Will Loomis is an associate director with the Cyber Statecraft Initiative. In this role, he manages a wide range of projects at the nexus of geopolitics and national security with cyberspace.
Wendy Nather is a nonresident senior fellow at the Cyber Statecraft Initiative under the Atlantic Council’s Digital Forensic Research Lab (DFRLab) and leads the Advisory CISO team at Cisco. She was previously research director at the Retail Information Sharing and Analysis Center, where she was responsible for advancing the state of resources and knowledge to help organizations defend their infrastructure from attackers. Nather was also research director of the Information Security Practice at independent analyst firm 451 Research, covering the security industry in areas such as application security, threat intelligence, security services, and other emerging technologies. She is an advisory board member for the RSA Conference, and serves on the advisory board for Sightline Security, an organization that helps provide free security assessment services to nonprofit groups. Nather is a senior cybersecurity fellow at the Robert Strauss Center for International Security and Law at the University of Texas at Austin, and is based in Austin, Texas.
Katie Nickels is the director of intelligence for Red Canary as well as a SANS certified instructor for FOR578: Cyber Threat Intelligence and a nonresident senior fellow for the Cyber Statecraft Initiative. She has worked on cyber threat intelligence (CTI), network defense, and incident response for over a decade for the US Department of Defense, MITRE, Raytheon, and ManTech.
Marc Rogers is currently CTO for nbhd.ai. He formerly worked at Okta, Cloudflare, Lookout, and Vectra. Rogers is a well-known security researcher (Tesla Model S, TouchID, Google Glass), senior advisor to IST, a member of the Ransomware Taskforce, and co-founder of the CTI League.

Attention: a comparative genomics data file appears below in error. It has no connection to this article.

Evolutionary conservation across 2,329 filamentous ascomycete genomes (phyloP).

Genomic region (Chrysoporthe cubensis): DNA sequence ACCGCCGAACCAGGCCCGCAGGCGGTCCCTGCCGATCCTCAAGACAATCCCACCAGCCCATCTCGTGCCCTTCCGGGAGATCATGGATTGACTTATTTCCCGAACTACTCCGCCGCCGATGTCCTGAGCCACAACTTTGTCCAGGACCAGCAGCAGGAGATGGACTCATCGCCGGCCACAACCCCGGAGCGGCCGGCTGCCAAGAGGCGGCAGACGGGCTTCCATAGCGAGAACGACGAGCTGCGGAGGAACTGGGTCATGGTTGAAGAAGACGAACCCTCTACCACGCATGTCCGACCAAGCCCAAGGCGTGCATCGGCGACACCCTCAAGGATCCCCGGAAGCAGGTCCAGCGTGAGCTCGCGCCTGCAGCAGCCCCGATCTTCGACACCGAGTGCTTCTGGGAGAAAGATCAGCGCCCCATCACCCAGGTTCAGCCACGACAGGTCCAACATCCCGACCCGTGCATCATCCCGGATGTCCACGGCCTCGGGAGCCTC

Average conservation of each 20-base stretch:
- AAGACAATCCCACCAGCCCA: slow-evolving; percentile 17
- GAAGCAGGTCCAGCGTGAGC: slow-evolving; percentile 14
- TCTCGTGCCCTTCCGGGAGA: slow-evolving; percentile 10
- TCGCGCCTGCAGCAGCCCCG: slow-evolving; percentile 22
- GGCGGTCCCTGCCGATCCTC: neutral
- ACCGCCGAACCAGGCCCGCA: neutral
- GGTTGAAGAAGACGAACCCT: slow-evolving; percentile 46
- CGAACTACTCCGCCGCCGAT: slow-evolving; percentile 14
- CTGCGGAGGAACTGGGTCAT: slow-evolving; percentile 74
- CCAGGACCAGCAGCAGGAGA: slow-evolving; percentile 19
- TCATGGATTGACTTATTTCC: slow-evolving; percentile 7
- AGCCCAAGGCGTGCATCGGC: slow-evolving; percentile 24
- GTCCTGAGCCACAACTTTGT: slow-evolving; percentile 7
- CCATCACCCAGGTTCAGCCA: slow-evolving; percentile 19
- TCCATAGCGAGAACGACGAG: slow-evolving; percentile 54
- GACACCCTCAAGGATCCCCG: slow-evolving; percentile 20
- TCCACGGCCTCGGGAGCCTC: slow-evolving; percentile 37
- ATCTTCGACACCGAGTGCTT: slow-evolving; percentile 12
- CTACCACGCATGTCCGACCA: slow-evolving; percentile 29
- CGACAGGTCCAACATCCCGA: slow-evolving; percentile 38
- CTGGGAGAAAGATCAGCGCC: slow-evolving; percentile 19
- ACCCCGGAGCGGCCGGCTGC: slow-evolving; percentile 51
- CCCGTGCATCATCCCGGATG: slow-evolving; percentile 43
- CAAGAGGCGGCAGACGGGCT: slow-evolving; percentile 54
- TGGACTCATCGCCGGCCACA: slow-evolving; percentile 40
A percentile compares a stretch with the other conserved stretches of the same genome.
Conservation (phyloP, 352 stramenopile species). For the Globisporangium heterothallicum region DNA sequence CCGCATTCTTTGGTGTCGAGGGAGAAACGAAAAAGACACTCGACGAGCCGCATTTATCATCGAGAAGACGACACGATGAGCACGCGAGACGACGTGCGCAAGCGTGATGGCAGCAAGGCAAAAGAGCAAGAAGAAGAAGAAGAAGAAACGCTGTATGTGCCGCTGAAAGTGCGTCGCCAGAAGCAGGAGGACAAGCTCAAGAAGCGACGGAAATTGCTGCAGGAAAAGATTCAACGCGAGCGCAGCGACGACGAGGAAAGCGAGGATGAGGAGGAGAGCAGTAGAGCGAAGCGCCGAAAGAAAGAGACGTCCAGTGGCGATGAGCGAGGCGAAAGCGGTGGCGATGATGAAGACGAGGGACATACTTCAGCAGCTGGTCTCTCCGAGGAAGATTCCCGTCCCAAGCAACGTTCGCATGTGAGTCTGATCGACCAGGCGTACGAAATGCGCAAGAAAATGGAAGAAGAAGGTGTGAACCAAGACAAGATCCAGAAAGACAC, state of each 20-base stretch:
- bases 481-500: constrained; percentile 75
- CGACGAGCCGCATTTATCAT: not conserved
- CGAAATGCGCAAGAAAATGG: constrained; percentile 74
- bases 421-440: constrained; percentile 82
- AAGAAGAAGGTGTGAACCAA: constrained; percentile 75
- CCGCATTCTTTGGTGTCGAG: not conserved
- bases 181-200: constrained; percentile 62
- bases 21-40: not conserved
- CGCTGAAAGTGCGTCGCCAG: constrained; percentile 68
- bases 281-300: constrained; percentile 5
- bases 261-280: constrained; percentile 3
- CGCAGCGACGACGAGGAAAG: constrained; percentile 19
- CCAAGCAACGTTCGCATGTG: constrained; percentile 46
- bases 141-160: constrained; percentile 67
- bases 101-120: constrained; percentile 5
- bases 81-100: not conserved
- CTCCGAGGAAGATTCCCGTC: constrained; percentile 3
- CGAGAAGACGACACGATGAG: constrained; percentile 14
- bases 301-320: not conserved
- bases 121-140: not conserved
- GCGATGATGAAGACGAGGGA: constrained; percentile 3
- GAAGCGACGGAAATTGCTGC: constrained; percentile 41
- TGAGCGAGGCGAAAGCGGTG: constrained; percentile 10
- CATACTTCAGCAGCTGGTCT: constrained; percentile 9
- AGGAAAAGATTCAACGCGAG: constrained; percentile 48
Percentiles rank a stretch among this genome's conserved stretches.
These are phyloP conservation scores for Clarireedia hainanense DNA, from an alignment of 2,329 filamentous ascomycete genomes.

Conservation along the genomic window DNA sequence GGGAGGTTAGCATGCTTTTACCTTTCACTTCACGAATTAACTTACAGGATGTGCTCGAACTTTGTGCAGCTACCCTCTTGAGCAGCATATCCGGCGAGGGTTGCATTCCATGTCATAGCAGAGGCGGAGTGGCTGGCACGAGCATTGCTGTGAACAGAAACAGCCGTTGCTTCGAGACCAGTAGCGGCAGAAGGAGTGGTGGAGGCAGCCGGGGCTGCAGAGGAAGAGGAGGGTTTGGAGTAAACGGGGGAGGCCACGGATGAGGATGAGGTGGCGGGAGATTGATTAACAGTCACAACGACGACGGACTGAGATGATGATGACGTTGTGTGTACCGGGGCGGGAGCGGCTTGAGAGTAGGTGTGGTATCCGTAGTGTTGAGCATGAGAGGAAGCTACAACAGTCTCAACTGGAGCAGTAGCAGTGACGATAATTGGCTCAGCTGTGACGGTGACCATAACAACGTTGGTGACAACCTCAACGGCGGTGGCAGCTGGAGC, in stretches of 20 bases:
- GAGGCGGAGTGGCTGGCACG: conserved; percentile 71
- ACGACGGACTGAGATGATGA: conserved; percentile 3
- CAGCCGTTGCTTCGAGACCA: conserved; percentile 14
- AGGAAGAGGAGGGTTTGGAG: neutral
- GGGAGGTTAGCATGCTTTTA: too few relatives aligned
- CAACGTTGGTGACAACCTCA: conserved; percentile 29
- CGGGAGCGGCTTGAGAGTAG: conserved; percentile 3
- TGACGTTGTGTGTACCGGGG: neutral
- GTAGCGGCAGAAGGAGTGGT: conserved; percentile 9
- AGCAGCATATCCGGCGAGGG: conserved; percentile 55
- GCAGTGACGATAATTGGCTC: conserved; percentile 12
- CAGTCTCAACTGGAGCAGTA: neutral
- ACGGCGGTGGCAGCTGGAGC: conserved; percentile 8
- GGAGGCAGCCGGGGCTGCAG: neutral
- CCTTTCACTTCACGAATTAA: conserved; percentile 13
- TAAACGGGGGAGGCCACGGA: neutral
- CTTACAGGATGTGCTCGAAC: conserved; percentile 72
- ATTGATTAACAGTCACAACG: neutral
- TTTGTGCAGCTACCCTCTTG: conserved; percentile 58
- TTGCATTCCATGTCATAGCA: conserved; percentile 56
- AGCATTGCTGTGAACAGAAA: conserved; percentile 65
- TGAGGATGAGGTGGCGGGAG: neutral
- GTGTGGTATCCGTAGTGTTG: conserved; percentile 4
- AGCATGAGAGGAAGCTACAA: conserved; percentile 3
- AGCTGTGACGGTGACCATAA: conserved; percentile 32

Stewart Scott is an associate director with the Cyber Statecraft Initiative. He works on the Initiative’s Systems Security portfolio, which focuses on software supply chain risk management and open source software security policy.
Maggie Smith is a nonresident senior fellow at the Cyber Statecraft Initiative of the Atlantic Council’s Digital Forensic Research Lab, where her research interests are focused on social media and the effects of disinformation campaigns as a national-security challenge and the geopolitics of military cyberspace operations. Smith is graduate faculty at the University of Maryland, College Park and teaches courses on near-peer and strategic competition for the Terrorism Studies program that investigates the geopolitics of the modern world and the tensions and relationships that shape state behavior, conflict, competition, and cooperation. Finally, Smith directs the Cyber Project for the Irregular Warfare Initiative, serving as the editor and curator of the organization’s cyber focused content.
Bobbie Stempfley is a nonresident senior fellow for the Cyber Statecraft Initiative under the Digital Forensic Research Lab (DFRLab) at the Atlantic Council and serves a vice president and business unit security officer at Dell Technologies and a leader in the field of security and the use of technology to support the public’s interests. In her over twenty years of public service at DOD, DHS, CMU, and now at Dell Technologies, she has focused on strategy and driving transformation in organizations allowing her to develop an understanding of the exquisite possibilities at the crossroads of strategy, policy and technology. She serves on the board of the Center for Internet Security. Her passion is in increasing resilience through diversity and collaboration. She has a B.S. in engineering mathematics from the University of Arizona and an M.S. in computer science from James Madison.
Chris Wysopal is the co-founder and CTO of Veracode, an application security technology provider for software developers. He was one of the original software vulnerability researchers in the 1990’s. He has testified in Congress on the topic of government cybersecurity.
The Atlantic Council’s Cyber Statecraft Initiative, under the Digital Forensic Research Lab (DFRLab), works at the nexus of geopolitics and cybersecurity to craft strategies to help shape the conduct of statecraft and to better inform and secure users of technology.